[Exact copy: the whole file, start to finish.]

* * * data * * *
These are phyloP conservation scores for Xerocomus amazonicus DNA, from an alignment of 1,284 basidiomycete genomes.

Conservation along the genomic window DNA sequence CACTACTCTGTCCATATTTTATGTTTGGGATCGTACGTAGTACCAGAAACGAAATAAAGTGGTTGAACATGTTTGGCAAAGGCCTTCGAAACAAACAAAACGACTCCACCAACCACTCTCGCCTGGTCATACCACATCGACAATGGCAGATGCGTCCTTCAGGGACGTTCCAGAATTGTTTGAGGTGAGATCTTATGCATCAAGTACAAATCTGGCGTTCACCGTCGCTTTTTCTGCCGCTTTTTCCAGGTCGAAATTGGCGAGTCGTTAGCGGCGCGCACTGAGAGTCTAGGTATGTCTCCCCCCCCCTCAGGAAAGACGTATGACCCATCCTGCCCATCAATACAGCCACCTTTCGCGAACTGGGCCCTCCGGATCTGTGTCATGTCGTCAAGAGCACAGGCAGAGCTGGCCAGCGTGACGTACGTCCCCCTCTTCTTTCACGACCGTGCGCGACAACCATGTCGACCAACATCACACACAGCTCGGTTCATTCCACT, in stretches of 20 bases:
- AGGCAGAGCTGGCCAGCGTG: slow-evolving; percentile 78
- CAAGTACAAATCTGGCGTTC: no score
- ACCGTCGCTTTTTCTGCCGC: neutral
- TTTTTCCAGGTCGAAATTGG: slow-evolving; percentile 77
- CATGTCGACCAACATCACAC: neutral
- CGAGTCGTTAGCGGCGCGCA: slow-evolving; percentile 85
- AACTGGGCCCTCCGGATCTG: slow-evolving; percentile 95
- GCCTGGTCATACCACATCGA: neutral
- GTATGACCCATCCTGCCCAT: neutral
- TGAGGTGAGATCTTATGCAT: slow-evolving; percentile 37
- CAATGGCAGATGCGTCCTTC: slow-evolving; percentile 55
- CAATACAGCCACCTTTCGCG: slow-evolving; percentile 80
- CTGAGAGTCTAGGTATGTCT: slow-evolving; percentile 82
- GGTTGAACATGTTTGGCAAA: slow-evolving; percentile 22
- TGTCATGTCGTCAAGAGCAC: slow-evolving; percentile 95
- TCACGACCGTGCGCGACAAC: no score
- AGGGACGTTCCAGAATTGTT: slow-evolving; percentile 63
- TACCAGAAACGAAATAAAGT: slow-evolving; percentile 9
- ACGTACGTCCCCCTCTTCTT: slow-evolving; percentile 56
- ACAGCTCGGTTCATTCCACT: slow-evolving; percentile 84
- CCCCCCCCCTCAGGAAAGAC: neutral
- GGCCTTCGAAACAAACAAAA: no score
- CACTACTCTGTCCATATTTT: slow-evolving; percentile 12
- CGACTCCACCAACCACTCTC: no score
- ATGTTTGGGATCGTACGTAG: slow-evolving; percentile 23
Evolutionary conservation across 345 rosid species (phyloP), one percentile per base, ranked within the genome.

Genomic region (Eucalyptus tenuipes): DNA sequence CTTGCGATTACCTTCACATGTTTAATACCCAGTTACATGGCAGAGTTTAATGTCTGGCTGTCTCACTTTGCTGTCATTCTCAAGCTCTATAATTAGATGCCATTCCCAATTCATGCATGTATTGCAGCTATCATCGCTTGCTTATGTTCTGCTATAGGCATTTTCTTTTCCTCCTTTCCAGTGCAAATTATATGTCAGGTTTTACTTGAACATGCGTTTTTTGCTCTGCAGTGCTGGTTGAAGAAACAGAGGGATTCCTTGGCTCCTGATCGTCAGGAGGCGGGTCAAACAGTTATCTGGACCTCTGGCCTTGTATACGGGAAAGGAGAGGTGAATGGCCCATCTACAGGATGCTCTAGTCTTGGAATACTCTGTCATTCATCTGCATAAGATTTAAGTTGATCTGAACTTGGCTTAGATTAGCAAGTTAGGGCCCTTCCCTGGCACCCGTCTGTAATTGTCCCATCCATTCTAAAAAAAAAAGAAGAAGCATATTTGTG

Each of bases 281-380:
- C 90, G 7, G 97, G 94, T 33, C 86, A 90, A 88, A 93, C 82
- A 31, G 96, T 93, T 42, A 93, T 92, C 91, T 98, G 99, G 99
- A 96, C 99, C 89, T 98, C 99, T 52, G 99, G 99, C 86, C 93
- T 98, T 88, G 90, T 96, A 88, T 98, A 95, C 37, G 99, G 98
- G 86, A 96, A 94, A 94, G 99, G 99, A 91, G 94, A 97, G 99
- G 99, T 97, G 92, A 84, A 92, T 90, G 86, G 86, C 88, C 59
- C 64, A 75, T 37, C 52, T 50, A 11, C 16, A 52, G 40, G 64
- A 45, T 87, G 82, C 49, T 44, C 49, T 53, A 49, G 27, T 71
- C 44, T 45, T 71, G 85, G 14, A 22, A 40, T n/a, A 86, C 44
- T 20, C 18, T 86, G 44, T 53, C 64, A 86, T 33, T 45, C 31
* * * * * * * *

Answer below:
These are phyloP conservation scores for Xerocomus amazonicus DNA, from an alignment of 1,284 basidiomycete genomes.

Conservation along the genomic window DNA sequence CACTACTCTGTCCATATTTTATGTTTGGGATCGTACGTAGTACCAGAAACGAAATAAAGTGGTTGAACATGTTTGGCAAAGGCCTTCGAAACAAACAAAACGACTCCACCAACCACTCTCGCCTGGTCATACCACATCGACAATGGCAGATGCGTCCTTCAGGGACGTTCCAGAATTGTTTGAGGTGAGATCTTATGCATCAAGTACAAATCTGGCGTTCACCGTCGCTTTTTCTGCCGCTTTTTCCAGGTCGAAATTGGCGAGTCGTTAGCGGCGCGCACTGAGAGTCTAGGTATGTCTCCCCCCCCCTCAGGAAAGACGTATGACCCATCCTGCCCATCAATACAGCCACCTTTCGCGAACTGGGCCCTCCGGATCTGTGTCATGTCGTCAAGAGCACAGGCAGAGCTGGCCAGCGTGACGTACGTCCCCCTCTTCTTTCACGACCGTGCGCGACAACCATGTCGACCAACATCACACACAGCTCGGTTCATTCCACT, in stretches of 20 bases:
- AGGCAGAGCTGGCCAGCGTG: slow-evolving; percentile 78
- CAAGTACAAATCTGGCGTTC: no score
- ACCGTCGCTTTTTCTGCCGC: neutral
- TTTTTCCAGGTCGAAATTGG: slow-evolving; percentile 77
- CATGTCGACCAACATCACAC: neutral
- CGAGTCGTTAGCGGCGCGCA: slow-evolving; percentile 85
- AACTGGGCCCTCCGGATCTG: slow-evolving; percentile 95
- GCCTGGTCATACCACATCGA: neutral
- GTATGACCCATCCTGCCCAT: neutral
- TGAGGTGAGATCTTATGCAT: slow-evolving; percentile 37
- CAATGGCAGATGCGTCCTTC: slow-evolving; percentile 55
- CAATACAGCCACCTTTCGCG: slow-evolving; percentile 80
- CTGAGAGTCTAGGTATGTCT: slow-evolving; percentile 82
- GGTTGAACATGTTTGGCAAA: slow-evolving; percentile 22
- TGTCATGTCGTCAAGAGCAC: slow-evolving; percentile 95
- TCACGACCGTGCGCGACAAC: no score
- AGGGACGTTCCAGAATTGTT: slow-evolving; percentile 63
- TACCAGAAACGAAATAAAGT: slow-evolving; percentile 9
- ACGTACGTCCCCCTCTTCTT: slow-evolving; percentile 56
- ACAGCTCGGTTCATTCCACT: slow-evolving; percentile 84
- CCCCCCCCCTCAGGAAAGAC: neutral
- GGCCTTCGAAACAAACAAAA: no score
- CACTACTCTGTCCATATTTT: slow-evolving; percentile 12
- CGACTCCACCAACCACTCTC: no score
- ATGTTTGGGATCGTACGTAG: slow-evolving; percentile 23
Evolutionary conservation across 345 rosid species (phyloP), one percentile per base, ranked within the genome.

Genomic region (Eucalyptus tenuipes): DNA sequence CTTGCGATTACCTTCACATGTTTAATACCCAGTTACATGGCAGAGTTTAATGTCTGGCTGTCTCACTTTGCTGTCATTCTCAAGCTCTATAATTAGATGCCATTCCCAATTCATGCATGTATTGCAGCTATCATCGCTTGCTTATGTTCTGCTATAGGCATTTTCTTTTCCTCCTTTCCAGTGCAAATTATATGTCAGGTTTTACTTGAACATGCGTTTTTTGCTCTGCAGTGCTGGTTGAAGAAACAGAGGGATTCCTTGGCTCCTGATCGTCAGGAGGCGGGTCAAACAGTTATCTGGACCTCTGGCCTTGTATACGGGAAAGGAGAGGTGAATGGCCCATCTACAGGATGCTCTAGTCTTGGAATACTCTGTCATTCATCTGCATAAGATTTAAGTTGATCTGAACTTGGCTTAGATTAGCAAGTTAGGGCCCTTCCCTGGCACCCGTCTGTAATTGTCCCATCCATTCTAAAAAAAAAAGAAGAAGCATATTTGTG

Each of bases 281-380:
- C 90, G 7, G 97, G 94, T 33, C 86, A 90, A 88, A 93, C 82
- A 31, G 96, T 93, T 42, A 93, T 92, C 91, T 98, G 99, G 99
- A 96, C 99, C 89, T 98, C 99, T 52, G 99, G 99, C 86, C 93
- T 98, T 88, G 90, T 96, A 88, T 98, A 95, C 37, G 99, G 98
- G 86, A 96, A 94, A 94, G 99, G 99, A 91, G 94, A 97, G 99
- G 99, T 97, G 92, A 84, A 92, T 90, G 86, G 86, C 88, C 59
- C 64, A 75, T 37, C 52, T 50, A 11, C 16, A 52, G 40, G 64
- A 45, T 87, G 82, C 49, T 44, C 49, T 53, A 49, G 27, T 71
- C 44, T 45, T 71, G 85, G 14, A 22, A 40, T n/a, A 86, C 44
- T 20, C 18, T 86, G 44, T 53, C 64, A 86, T 33, T 45, C 31